Dental Protection is accusing a GDC investigation of undercover tactics to ‘trick dentists’ into wrong doing.
Its concerns stem from a 2016 case where a dental technician was subject of an anonymous complaint to the regulator.
Two months afterwards, the General Dental Council (GDC) instructed an under-guise operation where two private investigators attempted to lure the dental technician into doing something against his better judgement on compassionate grounds.
‘The fact that the GDC targets its own registrants without a sufficiently justified cause is, in itself, unsettling for dentists,’ Raj Rattan, dental director at Dental Protection, said.
‘But what I find most concerning and disappointing is the covert nature of the GDC investigation.
‘The use of an entirely contrived scenario about a sick pensioner in very difficult circumstances is designed to trigger an emotional response and lure a registrant into acting outside of their scope.
‘Consequently, this is hardly an ordinary opportunity for wrongdoing, and it is unfair and invasive.
‘The GDC investigation asserted that under-guise investigations are essential to carry out its statutory function.
‘At Dental Protection, we do not agree with that, and will continue to fight our members’ corner on this issue.’
GDC investigation response
An Interim Orders Committee concluded any evidence from the investigation into the dental technician is flawed and unfair.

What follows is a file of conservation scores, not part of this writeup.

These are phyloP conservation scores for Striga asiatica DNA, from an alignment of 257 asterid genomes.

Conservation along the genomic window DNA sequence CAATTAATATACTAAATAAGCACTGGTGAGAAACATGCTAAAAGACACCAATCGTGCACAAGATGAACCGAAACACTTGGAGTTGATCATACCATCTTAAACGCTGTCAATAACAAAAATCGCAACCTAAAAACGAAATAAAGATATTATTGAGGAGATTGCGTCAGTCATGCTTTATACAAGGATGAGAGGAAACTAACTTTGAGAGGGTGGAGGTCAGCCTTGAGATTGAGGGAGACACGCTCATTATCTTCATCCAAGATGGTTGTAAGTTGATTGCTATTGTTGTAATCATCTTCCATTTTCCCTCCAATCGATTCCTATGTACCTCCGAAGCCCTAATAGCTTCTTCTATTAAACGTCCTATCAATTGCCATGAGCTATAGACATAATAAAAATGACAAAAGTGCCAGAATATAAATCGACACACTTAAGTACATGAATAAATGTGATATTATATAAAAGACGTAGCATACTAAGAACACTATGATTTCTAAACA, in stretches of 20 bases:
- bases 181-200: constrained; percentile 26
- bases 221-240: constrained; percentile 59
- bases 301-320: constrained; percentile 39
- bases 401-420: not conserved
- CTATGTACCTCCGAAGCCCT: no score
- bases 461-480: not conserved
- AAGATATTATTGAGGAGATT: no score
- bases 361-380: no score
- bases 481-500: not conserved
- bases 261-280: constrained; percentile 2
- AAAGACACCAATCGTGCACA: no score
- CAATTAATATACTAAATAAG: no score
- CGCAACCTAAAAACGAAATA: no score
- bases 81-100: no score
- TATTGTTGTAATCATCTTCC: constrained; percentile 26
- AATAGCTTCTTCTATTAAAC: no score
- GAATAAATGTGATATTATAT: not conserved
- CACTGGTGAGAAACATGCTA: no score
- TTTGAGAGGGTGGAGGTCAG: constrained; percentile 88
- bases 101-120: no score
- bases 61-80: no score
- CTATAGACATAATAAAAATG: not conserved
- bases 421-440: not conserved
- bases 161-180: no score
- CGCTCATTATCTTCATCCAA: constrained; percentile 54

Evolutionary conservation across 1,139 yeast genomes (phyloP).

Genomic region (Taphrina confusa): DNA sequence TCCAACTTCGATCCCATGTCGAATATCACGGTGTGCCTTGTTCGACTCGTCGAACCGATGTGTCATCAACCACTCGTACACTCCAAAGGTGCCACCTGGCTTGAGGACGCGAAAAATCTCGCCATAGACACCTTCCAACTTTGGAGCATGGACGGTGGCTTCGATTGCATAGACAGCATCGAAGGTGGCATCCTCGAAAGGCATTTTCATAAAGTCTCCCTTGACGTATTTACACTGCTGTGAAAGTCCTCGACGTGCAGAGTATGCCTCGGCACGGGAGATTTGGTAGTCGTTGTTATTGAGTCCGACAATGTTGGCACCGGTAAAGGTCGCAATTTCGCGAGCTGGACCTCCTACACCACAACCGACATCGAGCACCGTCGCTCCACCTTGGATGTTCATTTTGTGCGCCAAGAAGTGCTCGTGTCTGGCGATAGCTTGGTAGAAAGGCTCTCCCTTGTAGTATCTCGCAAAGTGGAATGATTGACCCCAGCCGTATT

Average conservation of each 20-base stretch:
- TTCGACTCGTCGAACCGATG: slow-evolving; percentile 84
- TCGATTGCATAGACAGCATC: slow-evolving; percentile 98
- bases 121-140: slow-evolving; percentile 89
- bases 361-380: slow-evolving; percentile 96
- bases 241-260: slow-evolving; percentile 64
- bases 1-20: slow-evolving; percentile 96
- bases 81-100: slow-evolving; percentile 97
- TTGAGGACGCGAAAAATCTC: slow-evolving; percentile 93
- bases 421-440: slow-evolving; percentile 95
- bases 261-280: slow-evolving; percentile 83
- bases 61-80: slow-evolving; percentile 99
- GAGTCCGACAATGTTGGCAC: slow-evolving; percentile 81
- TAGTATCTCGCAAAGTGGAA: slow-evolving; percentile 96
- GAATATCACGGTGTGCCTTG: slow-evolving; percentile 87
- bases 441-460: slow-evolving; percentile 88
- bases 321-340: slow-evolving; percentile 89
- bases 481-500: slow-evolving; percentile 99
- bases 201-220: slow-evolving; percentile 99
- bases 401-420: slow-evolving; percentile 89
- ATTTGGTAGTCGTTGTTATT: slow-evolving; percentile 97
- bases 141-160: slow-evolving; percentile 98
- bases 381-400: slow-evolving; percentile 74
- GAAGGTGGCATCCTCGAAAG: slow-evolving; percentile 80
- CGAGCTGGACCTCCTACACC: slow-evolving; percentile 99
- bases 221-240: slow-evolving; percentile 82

Consequently the GDC Practice Committee halted any further action on grounds that the investigation demonstrated abuse of process.
A Freedom of Information (FOI) request by Dental Protection shows the regulator spent £15,416 on covert GDC investigations in 2017.
‘In order to fulfil its statutory function, namely the protection of the public, the GDC investigates complaints or information received in respect of a registrant’s fitness to practise,’ a spokesperson for the GDC told Dentistry.co.uk.
‘There are number of methods open to us in pursuit of this.
‘This includes the use of external investigators, however this approach is one that used in exceptional circumstances.
‘The GDC has a legal duty to investigate fitness to practise concerns.
‘This is an option we may exercise where we are unable to rely on evidence from an informant.
‘For example where information which represents a potential danger to the public is sent to us anonymously.
‘And where no alternate route is open.’
The British Dental Association (BDA) has also expressed its concerns over what it describes as ‘entrapment’.
It says the regulator should concentrate on proportionate action.
The association goes on to list what it describes as growing areas of threat to dental patients.
‘When illegal tooth whitening is running rampant and braces are being flogged via websites, the GDC should be using tactics like mystery shoppers to protect patients,’ Mick Armstrong, chair of the BDA, said.
‘Entrapment is entirely another matter.
‘These sort of Stasi tactics are not a good look for a professional regulator that lists its values as “fairness, transparency, responsiveness and respect”.’